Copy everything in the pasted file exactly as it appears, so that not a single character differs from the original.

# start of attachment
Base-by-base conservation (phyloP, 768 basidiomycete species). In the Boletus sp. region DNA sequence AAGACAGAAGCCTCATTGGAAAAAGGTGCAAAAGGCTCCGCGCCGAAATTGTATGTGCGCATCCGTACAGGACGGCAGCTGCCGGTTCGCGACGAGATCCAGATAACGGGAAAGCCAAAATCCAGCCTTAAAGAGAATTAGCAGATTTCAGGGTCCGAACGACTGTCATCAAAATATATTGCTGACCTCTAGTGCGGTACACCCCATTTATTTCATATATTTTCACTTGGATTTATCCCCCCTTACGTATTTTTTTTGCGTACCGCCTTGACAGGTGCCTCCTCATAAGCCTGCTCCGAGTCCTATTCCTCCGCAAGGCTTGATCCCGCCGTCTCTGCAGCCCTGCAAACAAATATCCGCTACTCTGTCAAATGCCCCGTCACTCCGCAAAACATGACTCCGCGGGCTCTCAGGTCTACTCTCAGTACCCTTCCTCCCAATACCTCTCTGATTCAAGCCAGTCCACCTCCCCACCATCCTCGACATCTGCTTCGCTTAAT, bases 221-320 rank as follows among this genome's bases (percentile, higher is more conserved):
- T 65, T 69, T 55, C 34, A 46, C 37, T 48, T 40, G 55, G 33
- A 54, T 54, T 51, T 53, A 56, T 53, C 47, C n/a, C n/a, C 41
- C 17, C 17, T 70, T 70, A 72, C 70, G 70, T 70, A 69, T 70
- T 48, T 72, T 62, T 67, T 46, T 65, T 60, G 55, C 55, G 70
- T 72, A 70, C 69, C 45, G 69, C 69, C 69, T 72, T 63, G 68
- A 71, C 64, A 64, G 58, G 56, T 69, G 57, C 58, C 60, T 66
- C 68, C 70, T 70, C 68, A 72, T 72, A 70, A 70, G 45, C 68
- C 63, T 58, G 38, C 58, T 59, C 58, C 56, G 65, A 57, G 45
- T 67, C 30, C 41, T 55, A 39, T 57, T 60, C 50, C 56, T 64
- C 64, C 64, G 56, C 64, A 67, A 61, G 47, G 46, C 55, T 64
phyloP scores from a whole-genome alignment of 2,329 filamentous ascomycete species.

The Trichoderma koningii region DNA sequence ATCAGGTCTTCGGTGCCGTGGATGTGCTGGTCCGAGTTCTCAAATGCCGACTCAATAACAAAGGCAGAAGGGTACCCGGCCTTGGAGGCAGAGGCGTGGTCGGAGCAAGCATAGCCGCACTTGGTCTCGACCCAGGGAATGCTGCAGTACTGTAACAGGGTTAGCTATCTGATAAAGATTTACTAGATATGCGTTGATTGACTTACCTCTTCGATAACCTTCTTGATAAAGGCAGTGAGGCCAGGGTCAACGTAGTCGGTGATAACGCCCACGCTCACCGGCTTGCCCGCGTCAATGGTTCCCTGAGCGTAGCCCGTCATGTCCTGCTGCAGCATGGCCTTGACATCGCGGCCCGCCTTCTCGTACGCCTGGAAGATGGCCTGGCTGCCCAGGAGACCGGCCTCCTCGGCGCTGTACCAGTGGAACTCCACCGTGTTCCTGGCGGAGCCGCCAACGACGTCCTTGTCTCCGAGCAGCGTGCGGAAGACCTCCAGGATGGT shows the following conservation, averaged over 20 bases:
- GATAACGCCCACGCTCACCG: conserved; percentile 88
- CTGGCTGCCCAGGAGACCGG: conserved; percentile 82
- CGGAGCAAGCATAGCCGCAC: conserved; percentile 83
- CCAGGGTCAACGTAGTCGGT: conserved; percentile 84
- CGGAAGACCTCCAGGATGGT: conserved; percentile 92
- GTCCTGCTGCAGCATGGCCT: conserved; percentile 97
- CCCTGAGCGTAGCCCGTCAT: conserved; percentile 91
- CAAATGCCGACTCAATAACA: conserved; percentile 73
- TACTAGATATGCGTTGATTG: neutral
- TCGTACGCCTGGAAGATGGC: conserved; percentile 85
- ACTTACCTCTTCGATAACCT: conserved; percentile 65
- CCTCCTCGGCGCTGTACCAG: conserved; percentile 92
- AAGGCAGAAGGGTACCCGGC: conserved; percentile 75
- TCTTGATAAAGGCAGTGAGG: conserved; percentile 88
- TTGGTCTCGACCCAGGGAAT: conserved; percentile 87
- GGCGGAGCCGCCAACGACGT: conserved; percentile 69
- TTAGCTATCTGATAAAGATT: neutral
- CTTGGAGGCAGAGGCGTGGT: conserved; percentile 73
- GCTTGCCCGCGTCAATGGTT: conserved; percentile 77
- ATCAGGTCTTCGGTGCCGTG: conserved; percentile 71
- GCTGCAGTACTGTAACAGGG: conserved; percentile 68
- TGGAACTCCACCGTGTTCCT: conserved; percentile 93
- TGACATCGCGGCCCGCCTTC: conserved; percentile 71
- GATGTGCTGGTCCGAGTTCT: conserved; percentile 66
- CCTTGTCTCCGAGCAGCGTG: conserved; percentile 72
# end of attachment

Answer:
Base-by-base conservation (phyloP, 768 basidiomycete species). In the Boletus sp. region DNA sequence AAGACAGAAGCCTCATTGGAAAAAGGTGCAAAAGGCTCCGCGCCGAAATTGTATGTGCGCATCCGTACAGGACGGCAGCTGCCGGTTCGCGACGAGATCCAGATAACGGGAAAGCCAAAATCCAGCCTTAAAGAGAATTAGCAGATTTCAGGGTCCGAACGACTGTCATCAAAATATATTGCTGACCTCTAGTGCGGTACACCCCATTTATTTCATATATTTTCACTTGGATTTATCCCCCCTTACGTATTTTTTTTGCGTACCGCCTTGACAGGTGCCTCCTCATAAGCCTGCTCCGAGTCCTATTCCTCCGCAAGGCTTGATCCCGCCGTCTCTGCAGCCCTGCAAACAAATATCCGCTACTCTGTCAAATGCCCCGTCACTCCGCAAAACATGACTCCGCGGGCTCTCAGGTCTACTCTCAGTACCCTTCCTCCCAATACCTCTCTGATTCAAGCCAGTCCACCTCCCCACCATCCTCGACATCTGCTTCGCTTAAT, bases 221-320 rank as follows among this genome's bases (percentile, higher is more conserved):
- T 65, T 69, T 55, C 34, A 46, C 37, T 48, T 40, G 55, G 33
- A 54, T 54, T 51, T 53, A 56, T 53, C 47, C n/a, C n/a, C 41
- C 17, C 17, T 70, T 70, A 72, C 70, G 70, T 70, A 69, T 70
- T 48, T 72, T 62, T 67, T 46, T 65, T 60, G 55, C 55, G 70
- T 72, A 70, C 69, C 45, G 69, C 69, C 69, T 72, T 63, G 68
- A 71, C 64, A 64, G 58, G 56, T 69, G 57, C 58, C 60, T 66
- C 68, C 70, T 70, C 68, A 72, T 72, A 70, A 70, G 45, C 68
- C 63, T 58, G 38, C 58, T 59, C 58, C 56, G 65, A 57, G 45
- T 67, C 30, C 41, T 55, A 39, T 57, T 60, C 50, C 56, T 64
- C 64, C 64, G 56, C 64, A 67, A 61, G 47, G 46, C 55, T 64
phyloP scores from a whole-genome alignment of 2,329 filamentous ascomycete species.

The Trichoderma koningii region DNA sequence ATCAGGTCTTCGGTGCCGTGGATGTGCTGGTCCGAGTTCTCAAATGCCGACTCAATAACAAAGGCAGAAGGGTACCCGGCCTTGGAGGCAGAGGCGTGGTCGGAGCAAGCATAGCCGCACTTGGTCTCGACCCAGGGAATGCTGCAGTACTGTAACAGGGTTAGCTATCTGATAAAGATTTACTAGATATGCGTTGATTGACTTACCTCTTCGATAACCTTCTTGATAAAGGCAGTGAGGCCAGGGTCAACGTAGTCGGTGATAACGCCCACGCTCACCGGCTTGCCCGCGTCAATGGTTCCCTGAGCGTAGCCCGTCATGTCCTGCTGCAGCATGGCCTTGACATCGCGGCCCGCCTTCTCGTACGCCTGGAAGATGGCCTGGCTGCCCAGGAGACCGGCCTCCTCGGCGCTGTACCAGTGGAACTCCACCGTGTTCCTGGCGGAGCCGCCAACGACGTCCTTGTCTCCGAGCAGCGTGCGGAAGACCTCCAGGATGGT shows the following conservation, averaged over 20 bases:
- GATAACGCCCACGCTCACCG: conserved; percentile 88
- CTGGCTGCCCAGGAGACCGG: conserved; percentile 82
- CGGAGCAAGCATAGCCGCAC: conserved; percentile 83
- CCAGGGTCAACGTAGTCGGT: conserved; percentile 84
- CGGAAGACCTCCAGGATGGT: conserved; percentile 92
- GTCCTGCTGCAGCATGGCCT: conserved; percentile 97
- CCCTGAGCGTAGCCCGTCAT: conserved; percentile 91
- CAAATGCCGACTCAATAACA: conserved; percentile 73
- TACTAGATATGCGTTGATTG: neutral
- TCGTACGCCTGGAAGATGGC: conserved; percentile 85
- ACTTACCTCTTCGATAACCT: conserved; percentile 65
- CCTCCTCGGCGCTGTACCAG: conserved; percentile 92
- AAGGCAGAAGGGTACCCGGC: conserved; percentile 75
- TCTTGATAAAGGCAGTGAGG: conserved; percentile 88
- TTGGTCTCGACCCAGGGAAT: conserved; percentile 87
- GGCGGAGCCGCCAACGACGT: conserved; percentile 69
- TTAGCTATCTGATAAAGATT: neutral
- CTTGGAGGCAGAGGCGTGGT: conserved; percentile 73
- GCTTGCCCGCGTCAATGGTT: conserved; percentile 77
- ATCAGGTCTTCGGTGCCGTG: conserved; percentile 71
- GCTGCAGTACTGTAACAGGG: conserved; percentile 68
- TGGAACTCCACCGTGTTCCT: conserved; percentile 93
- TGACATCGCGGCCCGCCTTC: conserved; percentile 71
- GATGTGCTGGTCCGAGTTCT: conserved; percentile 66
- CCTTGTCTCCGAGCAGCGTG: conserved; percentile 72